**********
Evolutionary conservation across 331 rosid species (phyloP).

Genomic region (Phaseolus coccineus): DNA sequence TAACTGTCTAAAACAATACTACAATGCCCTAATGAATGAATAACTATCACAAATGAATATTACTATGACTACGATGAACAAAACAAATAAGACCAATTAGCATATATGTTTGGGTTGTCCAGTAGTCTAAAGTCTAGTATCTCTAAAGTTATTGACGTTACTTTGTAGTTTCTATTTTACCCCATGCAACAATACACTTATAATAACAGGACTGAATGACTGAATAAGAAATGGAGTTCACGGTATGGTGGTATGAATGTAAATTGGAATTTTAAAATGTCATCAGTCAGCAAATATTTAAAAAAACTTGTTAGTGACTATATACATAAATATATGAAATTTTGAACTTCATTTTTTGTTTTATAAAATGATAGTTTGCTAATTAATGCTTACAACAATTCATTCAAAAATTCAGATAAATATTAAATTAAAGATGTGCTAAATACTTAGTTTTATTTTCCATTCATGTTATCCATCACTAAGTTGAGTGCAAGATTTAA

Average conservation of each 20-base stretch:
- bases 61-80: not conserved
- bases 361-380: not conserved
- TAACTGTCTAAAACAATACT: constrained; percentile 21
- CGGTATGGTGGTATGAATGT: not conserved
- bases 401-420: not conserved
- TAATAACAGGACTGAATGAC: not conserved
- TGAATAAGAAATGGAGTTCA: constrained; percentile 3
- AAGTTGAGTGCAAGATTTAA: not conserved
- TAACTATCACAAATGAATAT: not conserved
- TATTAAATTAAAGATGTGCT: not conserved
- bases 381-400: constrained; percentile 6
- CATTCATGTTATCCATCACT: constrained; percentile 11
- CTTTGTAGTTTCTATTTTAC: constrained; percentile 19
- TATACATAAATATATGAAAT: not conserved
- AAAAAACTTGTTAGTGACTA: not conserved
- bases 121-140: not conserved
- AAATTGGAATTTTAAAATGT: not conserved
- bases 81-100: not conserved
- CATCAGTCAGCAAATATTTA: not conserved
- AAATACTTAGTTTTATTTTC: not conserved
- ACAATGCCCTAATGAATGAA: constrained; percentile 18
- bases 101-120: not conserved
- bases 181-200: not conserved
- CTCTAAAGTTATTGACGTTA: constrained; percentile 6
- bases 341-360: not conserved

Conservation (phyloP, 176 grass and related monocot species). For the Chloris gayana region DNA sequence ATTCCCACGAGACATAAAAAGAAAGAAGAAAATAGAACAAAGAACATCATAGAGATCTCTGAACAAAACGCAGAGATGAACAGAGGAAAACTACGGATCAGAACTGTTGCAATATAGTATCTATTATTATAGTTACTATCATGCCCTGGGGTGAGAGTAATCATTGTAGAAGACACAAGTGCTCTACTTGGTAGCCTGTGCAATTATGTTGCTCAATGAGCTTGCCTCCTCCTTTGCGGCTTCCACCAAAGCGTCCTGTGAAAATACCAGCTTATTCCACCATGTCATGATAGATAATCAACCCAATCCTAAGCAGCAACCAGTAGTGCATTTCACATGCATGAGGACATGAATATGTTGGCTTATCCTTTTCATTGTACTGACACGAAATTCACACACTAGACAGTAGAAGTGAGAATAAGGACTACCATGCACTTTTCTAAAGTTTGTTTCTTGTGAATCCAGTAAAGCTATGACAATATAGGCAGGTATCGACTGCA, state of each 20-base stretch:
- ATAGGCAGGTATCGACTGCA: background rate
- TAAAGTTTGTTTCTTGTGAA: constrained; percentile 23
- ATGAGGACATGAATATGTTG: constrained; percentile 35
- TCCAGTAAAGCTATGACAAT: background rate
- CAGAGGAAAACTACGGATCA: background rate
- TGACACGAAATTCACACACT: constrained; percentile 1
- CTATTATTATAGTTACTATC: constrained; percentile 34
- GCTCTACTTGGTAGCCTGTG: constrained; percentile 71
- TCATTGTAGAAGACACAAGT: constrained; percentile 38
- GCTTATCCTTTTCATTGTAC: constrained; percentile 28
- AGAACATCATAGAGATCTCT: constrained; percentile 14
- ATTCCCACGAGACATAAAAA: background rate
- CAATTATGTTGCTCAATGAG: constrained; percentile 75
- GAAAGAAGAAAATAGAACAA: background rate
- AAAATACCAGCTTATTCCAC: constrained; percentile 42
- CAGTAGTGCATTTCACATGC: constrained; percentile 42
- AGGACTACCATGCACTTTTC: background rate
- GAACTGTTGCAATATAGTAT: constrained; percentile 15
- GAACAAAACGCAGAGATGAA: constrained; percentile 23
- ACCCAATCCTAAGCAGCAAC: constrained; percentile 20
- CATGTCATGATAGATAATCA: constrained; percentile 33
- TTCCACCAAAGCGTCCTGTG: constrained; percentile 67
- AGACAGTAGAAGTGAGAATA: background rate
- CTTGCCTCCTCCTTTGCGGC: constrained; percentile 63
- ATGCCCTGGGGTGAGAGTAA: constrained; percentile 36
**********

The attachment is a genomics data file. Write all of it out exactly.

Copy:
Evolutionary conservation across 331 rosid species (phyloP).

Genomic region (Phaseolus coccineus): DNA sequence TAACTGTCTAAAACAATACTACAATGCCCTAATGAATGAATAACTATCACAAATGAATATTACTATGACTACGATGAACAAAACAAATAAGACCAATTAGCATATATGTTTGGGTTGTCCAGTAGTCTAAAGTCTAGTATCTCTAAAGTTATTGACGTTACTTTGTAGTTTCTATTTTACCCCATGCAACAATACACTTATAATAACAGGACTGAATGACTGAATAAGAAATGGAGTTCACGGTATGGTGGTATGAATGTAAATTGGAATTTTAAAATGTCATCAGTCAGCAAATATTTAAAAAAACTTGTTAGTGACTATATACATAAATATATGAAATTTTGAACTTCATTTTTTGTTTTATAAAATGATAGTTTGCTAATTAATGCTTACAACAATTCATTCAAAAATTCAGATAAATATTAAATTAAAGATGTGCTAAATACTTAGTTTTATTTTCCATTCATGTTATCCATCACTAAGTTGAGTGCAAGATTTAA

Average conservation of each 20-base stretch:
- bases 61-80: not conserved
- bases 361-380: not conserved
- TAACTGTCTAAAACAATACT: constrained; percentile 21
- CGGTATGGTGGTATGAATGT: not conserved
- bases 401-420: not conserved
- TAATAACAGGACTGAATGAC: not conserved
- TGAATAAGAAATGGAGTTCA: constrained; percentile 3
- AAGTTGAGTGCAAGATTTAA: not conserved
- TAACTATCACAAATGAATAT: not conserved
- TATTAAATTAAAGATGTGCT: not conserved
- bases 381-400: constrained; percentile 6
- CATTCATGTTATCCATCACT: constrained; percentile 11
- CTTTGTAGTTTCTATTTTAC: constrained; percentile 19
- TATACATAAATATATGAAAT: not conserved
- AAAAAACTTGTTAGTGACTA: not conserved
- bases 121-140: not conserved
- AAATTGGAATTTTAAAATGT: not conserved
- bases 81-100: not conserved
- CATCAGTCAGCAAATATTTA: not conserved
- AAATACTTAGTTTTATTTTC: not conserved
- ACAATGCCCTAATGAATGAA: constrained; percentile 18
- bases 101-120: not conserved
- bases 181-200: not conserved
- CTCTAAAGTTATTGACGTTA: constrained; percentile 6
- bases 341-360: not conserved

Conservation (phyloP, 176 grass and related monocot species). For the Chloris gayana region DNA sequence ATTCCCACGAGACATAAAAAGAAAGAAGAAAATAGAACAAAGAACATCATAGAGATCTCTGAACAAAACGCAGAGATGAACAGAGGAAAACTACGGATCAGAACTGTTGCAATATAGTATCTATTATTATAGTTACTATCATGCCCTGGGGTGAGAGTAATCATTGTAGAAGACACAAGTGCTCTACTTGGTAGCCTGTGCAATTATGTTGCTCAATGAGCTTGCCTCCTCCTTTGCGGCTTCCACCAAAGCGTCCTGTGAAAATACCAGCTTATTCCACCATGTCATGATAGATAATCAACCCAATCCTAAGCAGCAACCAGTAGTGCATTTCACATGCATGAGGACATGAATATGTTGGCTTATCCTTTTCATTGTACTGACACGAAATTCACACACTAGACAGTAGAAGTGAGAATAAGGACTACCATGCACTTTTCTAAAGTTTGTTTCTTGTGAATCCAGTAAAGCTATGACAATATAGGCAGGTATCGACTGCA, state of each 20-base stretch:
- ATAGGCAGGTATCGACTGCA: background rate
- TAAAGTTTGTTTCTTGTGAA: constrained; percentile 23
- ATGAGGACATGAATATGTTG: constrained; percentile 35
- TCCAGTAAAGCTATGACAAT: background rate
- CAGAGGAAAACTACGGATCA: background rate
- TGACACGAAATTCACACACT: constrained; percentile 1
- CTATTATTATAGTTACTATC: constrained; percentile 34
- GCTCTACTTGGTAGCCTGTG: constrained; percentile 71
- TCATTGTAGAAGACACAAGT: constrained; percentile 38
- GCTTATCCTTTTCATTGTAC: constrained; percentile 28
- AGAACATCATAGAGATCTCT: constrained; percentile 14
- ATTCCCACGAGACATAAAAA: background rate
- CAATTATGTTGCTCAATGAG: constrained; percentile 75
- GAAAGAAGAAAATAGAACAA: background rate
- AAAATACCAGCTTATTCCAC: constrained; percentile 42
- CAGTAGTGCATTTCACATGC: constrained; percentile 42
- AGGACTACCATGCACTTTTC: background rate
- GAACTGTTGCAATATAGTAT: constrained; percentile 15
- GAACAAAACGCAGAGATGAA: constrained; percentile 23
- ACCCAATCCTAAGCAGCAAC: constrained; percentile 20
- CATGTCATGATAGATAATCA: constrained; percentile 33
- TTCCACCAAAGCGTCCTGTG: constrained; percentile 67
- AGACAGTAGAAGTGAGAATA: background rate
- CTTGCCTCCTCCTTTGCGGC: constrained; percentile 63
- ATGCCCTGGGGTGAGAGTAA: constrained; percentile 36